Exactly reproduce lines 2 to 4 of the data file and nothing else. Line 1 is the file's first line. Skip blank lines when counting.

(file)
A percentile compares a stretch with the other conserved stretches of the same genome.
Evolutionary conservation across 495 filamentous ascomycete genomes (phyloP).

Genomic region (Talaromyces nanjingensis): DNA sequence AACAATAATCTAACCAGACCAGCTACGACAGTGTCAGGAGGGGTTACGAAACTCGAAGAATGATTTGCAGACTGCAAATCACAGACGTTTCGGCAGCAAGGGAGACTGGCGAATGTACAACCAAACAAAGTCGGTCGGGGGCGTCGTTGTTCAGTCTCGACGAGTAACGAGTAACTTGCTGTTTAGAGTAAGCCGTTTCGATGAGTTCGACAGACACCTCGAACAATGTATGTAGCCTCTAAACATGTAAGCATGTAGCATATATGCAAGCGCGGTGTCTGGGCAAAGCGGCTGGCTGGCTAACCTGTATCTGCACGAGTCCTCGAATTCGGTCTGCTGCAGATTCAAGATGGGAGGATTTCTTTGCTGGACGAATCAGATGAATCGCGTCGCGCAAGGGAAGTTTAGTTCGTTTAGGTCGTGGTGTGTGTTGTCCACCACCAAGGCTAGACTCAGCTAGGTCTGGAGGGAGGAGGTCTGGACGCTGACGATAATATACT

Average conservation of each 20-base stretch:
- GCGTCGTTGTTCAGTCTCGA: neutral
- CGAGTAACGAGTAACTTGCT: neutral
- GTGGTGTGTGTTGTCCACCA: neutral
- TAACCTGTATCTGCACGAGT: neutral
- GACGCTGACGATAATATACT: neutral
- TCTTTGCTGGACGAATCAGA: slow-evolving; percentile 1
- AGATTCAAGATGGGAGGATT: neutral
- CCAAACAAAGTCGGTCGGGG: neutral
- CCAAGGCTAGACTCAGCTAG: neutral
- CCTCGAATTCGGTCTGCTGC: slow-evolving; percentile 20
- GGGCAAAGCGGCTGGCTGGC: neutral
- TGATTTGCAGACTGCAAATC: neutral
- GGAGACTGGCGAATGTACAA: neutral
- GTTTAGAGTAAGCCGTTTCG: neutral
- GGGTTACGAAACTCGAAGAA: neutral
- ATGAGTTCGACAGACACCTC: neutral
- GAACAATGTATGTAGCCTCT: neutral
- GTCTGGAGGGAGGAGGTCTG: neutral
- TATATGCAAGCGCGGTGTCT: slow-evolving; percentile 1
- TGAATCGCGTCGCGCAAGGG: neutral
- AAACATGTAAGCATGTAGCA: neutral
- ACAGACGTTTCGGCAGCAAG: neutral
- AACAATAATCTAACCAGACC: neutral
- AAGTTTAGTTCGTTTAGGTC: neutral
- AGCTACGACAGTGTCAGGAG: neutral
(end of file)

Evolutionary conservation across 495 filamentous ascomycete genomes (phyloP).

Genomic region (Talaromyces nanjingensis): DNA sequence AACAATAATCTAACCAGACCAGCTACGACAGTGTCAGGAGGGGTTACGAAACTCGAAGAATGATTTGCAGACTGCAAATCACAGACGTTTCGGCAGCAAGGGAGACTGGCGAATGTACAACCAAACAAAGTCGGTCGGGGGCGTCGTTGTTCAGTCTCGACGAGTAACGAGTAACTTGCTGTTTAGAGTAAGCCGTTTCGATGAGTTCGACAGACACCTCGAACAATGTATGTAGCCTCTAAACATGTAAGCATGTAGCATATATGCAAGCGCGGTGTCTGGGCAAAGCGGCTGGCTGGCTAACCTGTATCTGCACGAGTCCTCGAATTCGGTCTGCTGCAGATTCAAGATGGGAGGATTTCTTTGCTGGACGAATCAGATGAATCGCGTCGCGCAAGGGAAGTTTAGTTCGTTTAGGTCGTGGTGTGTGTTGTCCACCACCAAGGCTAGACTCAGCTAGGTCTGGAGGGAGGAGGTCTGGACGCTGACGATAATATACT

Average conservation of each 20-base stretch: